The California poppy (Eschscholzia californica) is native from the Columbia River area of Oregon and Washington to Baja California and east into Arizona. Widely planted as a garden flower, California poppies escaped cultivation and are now found throughout most of the United States. This perennial poppy quickly invades waste sites and open areas in full sunlight. Highway departments also plant California poppies along roads and interstates. Nothing is prettier than a hillside covered in these bright yellow flowers.
California declared E. californica its state flower in 1890 making the California poppy the first recognized state flower in the United States.
California poppies grow one to two feet tall and assume a bushlike appearance. Hairless, usually glaucous (covered with white powder) and containing a clear “juice”, California poppies grow from a single taproot. The blue-green leaves are mostly basal and much divided giving them a parsley like appearance. In the wild these poppies are variable in color, ranging from buttery yellow to crimson orange. The saucer-shaped flowers have four petals and grow singly atop long stalks. Numerous seeds are contained in linear, pod-like capsules that open from the base when mature.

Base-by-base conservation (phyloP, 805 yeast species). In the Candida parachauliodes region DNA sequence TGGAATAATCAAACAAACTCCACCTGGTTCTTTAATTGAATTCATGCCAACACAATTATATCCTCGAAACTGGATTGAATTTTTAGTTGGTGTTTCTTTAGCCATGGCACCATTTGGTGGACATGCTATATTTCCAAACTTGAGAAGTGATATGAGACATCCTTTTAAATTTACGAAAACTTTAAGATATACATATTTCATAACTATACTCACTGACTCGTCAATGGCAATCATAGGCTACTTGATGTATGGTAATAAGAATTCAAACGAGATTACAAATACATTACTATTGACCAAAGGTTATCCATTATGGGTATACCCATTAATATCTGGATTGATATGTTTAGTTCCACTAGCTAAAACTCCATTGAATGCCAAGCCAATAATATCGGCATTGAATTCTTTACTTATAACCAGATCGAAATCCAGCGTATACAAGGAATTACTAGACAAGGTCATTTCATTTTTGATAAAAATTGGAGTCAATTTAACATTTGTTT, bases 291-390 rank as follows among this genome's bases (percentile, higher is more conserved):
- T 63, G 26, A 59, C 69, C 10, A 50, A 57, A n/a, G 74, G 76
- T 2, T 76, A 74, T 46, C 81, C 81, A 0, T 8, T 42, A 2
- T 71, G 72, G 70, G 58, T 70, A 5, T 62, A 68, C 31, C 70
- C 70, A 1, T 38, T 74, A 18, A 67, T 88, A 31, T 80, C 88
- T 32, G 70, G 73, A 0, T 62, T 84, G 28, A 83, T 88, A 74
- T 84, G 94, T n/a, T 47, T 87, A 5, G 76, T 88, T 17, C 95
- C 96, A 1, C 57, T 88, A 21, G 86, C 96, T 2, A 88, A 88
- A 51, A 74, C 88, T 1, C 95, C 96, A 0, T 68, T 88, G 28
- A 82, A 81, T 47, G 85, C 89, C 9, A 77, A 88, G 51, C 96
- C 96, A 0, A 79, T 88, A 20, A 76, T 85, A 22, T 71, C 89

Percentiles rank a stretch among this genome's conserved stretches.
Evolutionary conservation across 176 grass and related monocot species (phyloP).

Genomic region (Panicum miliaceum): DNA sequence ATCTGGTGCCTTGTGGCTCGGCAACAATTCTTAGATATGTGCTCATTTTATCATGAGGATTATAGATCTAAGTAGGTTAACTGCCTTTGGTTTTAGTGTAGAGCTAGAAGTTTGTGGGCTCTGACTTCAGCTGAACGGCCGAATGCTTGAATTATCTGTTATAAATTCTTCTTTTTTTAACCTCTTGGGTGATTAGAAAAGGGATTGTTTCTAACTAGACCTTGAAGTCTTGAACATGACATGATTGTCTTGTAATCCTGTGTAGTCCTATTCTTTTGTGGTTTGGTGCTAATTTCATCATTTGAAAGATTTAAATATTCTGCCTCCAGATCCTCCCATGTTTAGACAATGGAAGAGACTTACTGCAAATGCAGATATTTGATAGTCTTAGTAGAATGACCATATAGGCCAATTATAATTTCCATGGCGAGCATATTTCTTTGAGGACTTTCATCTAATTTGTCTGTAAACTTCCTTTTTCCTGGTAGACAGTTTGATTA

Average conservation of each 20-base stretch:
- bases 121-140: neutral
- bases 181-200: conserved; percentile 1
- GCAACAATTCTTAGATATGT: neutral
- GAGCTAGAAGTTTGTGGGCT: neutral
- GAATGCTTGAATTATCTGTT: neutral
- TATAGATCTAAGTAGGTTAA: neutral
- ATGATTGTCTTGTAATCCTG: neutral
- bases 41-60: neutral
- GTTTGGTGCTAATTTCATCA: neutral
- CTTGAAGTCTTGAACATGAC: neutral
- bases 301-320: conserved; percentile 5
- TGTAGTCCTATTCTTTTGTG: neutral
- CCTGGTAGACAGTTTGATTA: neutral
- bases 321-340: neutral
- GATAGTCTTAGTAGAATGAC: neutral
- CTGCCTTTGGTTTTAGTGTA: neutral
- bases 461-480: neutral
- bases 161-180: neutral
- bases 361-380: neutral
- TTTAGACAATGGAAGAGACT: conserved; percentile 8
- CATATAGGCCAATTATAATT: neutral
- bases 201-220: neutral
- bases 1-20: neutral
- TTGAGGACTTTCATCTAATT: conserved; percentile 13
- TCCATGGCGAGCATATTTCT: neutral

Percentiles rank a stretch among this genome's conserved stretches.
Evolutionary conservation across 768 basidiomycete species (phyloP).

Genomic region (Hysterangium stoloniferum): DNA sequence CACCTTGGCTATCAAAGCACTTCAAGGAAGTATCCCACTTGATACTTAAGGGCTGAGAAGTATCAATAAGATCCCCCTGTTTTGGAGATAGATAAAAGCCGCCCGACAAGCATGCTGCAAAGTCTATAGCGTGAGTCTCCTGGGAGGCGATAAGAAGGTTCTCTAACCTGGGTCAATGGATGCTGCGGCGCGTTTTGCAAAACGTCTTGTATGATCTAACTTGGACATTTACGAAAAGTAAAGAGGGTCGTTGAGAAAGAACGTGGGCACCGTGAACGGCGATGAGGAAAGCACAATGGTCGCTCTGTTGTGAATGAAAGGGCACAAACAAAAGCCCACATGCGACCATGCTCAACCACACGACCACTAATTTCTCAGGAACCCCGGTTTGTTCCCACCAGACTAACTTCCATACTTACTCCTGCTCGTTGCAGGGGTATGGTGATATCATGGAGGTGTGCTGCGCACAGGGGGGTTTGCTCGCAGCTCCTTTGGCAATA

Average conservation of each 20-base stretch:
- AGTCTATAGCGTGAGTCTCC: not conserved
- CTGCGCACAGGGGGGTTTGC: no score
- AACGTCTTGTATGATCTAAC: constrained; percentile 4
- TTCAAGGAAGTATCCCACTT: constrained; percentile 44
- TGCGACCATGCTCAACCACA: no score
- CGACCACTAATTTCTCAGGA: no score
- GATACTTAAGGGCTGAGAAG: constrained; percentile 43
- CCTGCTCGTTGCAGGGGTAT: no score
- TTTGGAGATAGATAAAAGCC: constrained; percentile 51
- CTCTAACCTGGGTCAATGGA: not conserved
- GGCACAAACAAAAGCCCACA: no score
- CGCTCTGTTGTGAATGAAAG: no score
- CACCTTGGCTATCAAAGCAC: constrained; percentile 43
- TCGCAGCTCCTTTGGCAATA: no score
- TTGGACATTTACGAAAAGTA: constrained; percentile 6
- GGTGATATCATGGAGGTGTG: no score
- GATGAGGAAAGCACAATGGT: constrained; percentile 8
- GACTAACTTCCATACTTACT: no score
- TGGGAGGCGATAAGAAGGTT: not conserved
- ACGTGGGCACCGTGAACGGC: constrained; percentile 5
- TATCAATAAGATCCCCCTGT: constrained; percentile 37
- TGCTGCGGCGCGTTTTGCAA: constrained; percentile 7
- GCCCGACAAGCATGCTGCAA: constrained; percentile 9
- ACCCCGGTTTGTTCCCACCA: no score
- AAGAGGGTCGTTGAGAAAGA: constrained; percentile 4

California poppy flowers only open in bright sunlight. An early name for the California poppy was “dormidera” meaning “sleepy one” because the flowers close at night. On cloudy days California poppies open partially or remain closed.
The botanist Adelbert von Chamisso named the California poppy genus after Johann Fredrich Gustav von Eschscholtz, the physician on a Russian ship that landed in San Francisco Bay in 1816 where Eschscholtz found the plant. The word poppy derives from the Latin name for poppies, papaver.
California poppy flowers are edible. The golden-yellow petals can add bright color to a salad. Native Americans and herbalists use California poppy as a mild sedative and to treat colon and gall bladder conditions. Since it belongs to the poppy family, as does the opium poppy, California poppy plants have a reputation as a nonaddictive alternative to the opium poppy. Forget the California poppy for recreational use. The claims are totally unfounded.
I photographed these California poppies on our property (Lookout CA) and along the Lower Hat Creek (Shasta County CA).
What a cheerful plant!